by Brian Hioe

Photo Credit: Foxy Who \(^∀^)//WikiCommons/CC BY-SA 2.0

PLANS TO BUILD what will be Taiwan’s largest energy storage facility led to protests earlier this month from local residents, given concerns about safety.

Plans are to construct the facility in Beili in Fongshan District, Kaohsiung. The facility will have a storage capacity of 170 MW. Likewise, the facility is a joint venture, with Santi Energy implementing the project in collaboration with the Hotai Group, FoxConn/Hon Hai, and Farglory. The latter three are among Taiwan’s largest conglomerates.

Local residents fear that the lithium batteries used for the facility are at risk of exploding, however, particularly given the facility’s proximity to a local gas station. A press conference held by Santi drew two hundred attendees, while 5,000 signed a petition to oppose the facility.

Both pan-Blue and pan-Green city councilors participated in the press conference, criticizing plans for the facility. Although it was claimed that the facility underwent a two-year review process, questions have been raised about whether there was adequate consultation with members of the public. There are 5,800 households and 12,000 residents in the area.

Photo credit: Pbdragonwang/WikiCommons/CC BY 3.0

It is claimed that the plant will alleviate issues of energy storage in Taiwan, particularly mitigating the risk of blackouts. This may be a priority for large conglomerates, seeing as power outages threaten the continued operation of manufacturing lines.

Fears in past years have been that frequent power outages would lead to electronics manufacturers relocating out of Taiwan. This is particularly the case at a time in which Taiwan aims to maintain its current dominance in semiconductor manufacturing, so as to maintain global reliance on Taiwanese semiconductors. It is thought that this increases the incentive for western countries to defend Taiwan because they are reliant on Taiwanese semiconductors, as well as that this deters China from a potential attack, as Chinese manufacturing lines are, too, reliant on Taiwanese semiconductors.

Otherwise, claims are that the energy storage facility will focus on renewables and in this way be climate-friendly.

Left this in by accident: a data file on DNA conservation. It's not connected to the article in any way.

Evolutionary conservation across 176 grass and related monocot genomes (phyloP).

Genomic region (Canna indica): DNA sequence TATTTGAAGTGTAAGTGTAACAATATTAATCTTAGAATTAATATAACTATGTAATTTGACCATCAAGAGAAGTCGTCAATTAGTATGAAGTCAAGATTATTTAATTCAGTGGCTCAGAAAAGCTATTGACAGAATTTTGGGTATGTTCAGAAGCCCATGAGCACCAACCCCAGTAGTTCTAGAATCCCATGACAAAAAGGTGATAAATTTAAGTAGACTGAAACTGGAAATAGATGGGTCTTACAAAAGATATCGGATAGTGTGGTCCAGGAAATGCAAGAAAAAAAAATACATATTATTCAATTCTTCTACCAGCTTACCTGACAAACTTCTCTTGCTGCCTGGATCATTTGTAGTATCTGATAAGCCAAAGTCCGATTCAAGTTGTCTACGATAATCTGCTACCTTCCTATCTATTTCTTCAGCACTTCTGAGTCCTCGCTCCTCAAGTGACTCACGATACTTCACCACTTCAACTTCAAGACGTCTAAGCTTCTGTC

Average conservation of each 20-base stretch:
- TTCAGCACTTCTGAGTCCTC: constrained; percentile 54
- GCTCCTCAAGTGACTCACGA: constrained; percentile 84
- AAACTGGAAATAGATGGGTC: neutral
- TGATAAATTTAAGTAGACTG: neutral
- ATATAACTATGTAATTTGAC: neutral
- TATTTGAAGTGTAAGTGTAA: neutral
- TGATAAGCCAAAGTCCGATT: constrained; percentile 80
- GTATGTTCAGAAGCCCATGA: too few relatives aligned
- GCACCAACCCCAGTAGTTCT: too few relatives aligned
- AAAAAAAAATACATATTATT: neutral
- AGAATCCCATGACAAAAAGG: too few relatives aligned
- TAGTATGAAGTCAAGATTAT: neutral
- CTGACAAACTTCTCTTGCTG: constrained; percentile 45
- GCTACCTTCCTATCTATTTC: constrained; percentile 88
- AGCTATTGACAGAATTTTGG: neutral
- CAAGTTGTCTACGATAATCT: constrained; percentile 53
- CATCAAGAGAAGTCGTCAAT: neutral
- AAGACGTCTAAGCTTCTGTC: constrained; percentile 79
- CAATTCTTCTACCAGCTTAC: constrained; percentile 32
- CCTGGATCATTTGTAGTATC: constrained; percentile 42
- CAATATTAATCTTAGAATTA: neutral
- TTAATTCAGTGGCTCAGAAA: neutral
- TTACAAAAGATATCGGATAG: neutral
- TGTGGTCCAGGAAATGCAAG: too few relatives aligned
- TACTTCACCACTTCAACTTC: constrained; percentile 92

For its part, the Kaohsiung city government has stated that the facility currently does not yet have a license to operate. However, the relevant authority regarding the facility is the Ministry of Economic Affairs.

Nevertheless, one can situate pushback against the energy storage facility alongside other local demonstrations against energy infrastructure in past years. This, too, has sometimes occurred because of projects from Taiwan’s largest companies, such as TSMC.

In February, over 10,000 signed a petition against plans to construct a 1.2-gigawatt gas power station in Annan District, Tainan. The power plant would have been used to power a TSMC fab, but local residents feared that it would contribute to local issues regarding air pollution.

To this extent, one has seen protests in past years against solar farms or wind power from local farmers, because their fields will be cleared for the construction of such energy infrastructure, or from Indigenous because the building of these plants will be on traditional territories. An example was controversy in 2020 over plans by TSMC to clear reforested land for a solar farm. Though the company claimed that this was aimed at boosting renewable energy, local residents pointed out that the reforested land, too, lessened carbon emissions, and so it would make more sense to build the plant elsewhere.

Power-hungry tech companies are often a drain on local resources, whether that is in terms of energy or water. But even as local politicians sometimes hope to attract high-tech jobs to their local constituencies, this also brings with it energy infrastructure that may prove dangerous to local residents or displace local residents. Yet it is routinely the case that local authorities are accused of failing to sufficiently consult with local residents and instead seeking to push development projects onto them. At other points, conflicts emerge between local and central planning, between local governments and local residents with the central government. But, as seen with the 2021 referendum on a liquified natural gas storage plant to be constructed off of the coast of Datan District, Taoyuan, it can also be the case that local infrastructure development controversies become elevated to the national conversation, particularly once one of Taiwan’s major two political parties becomes involved.

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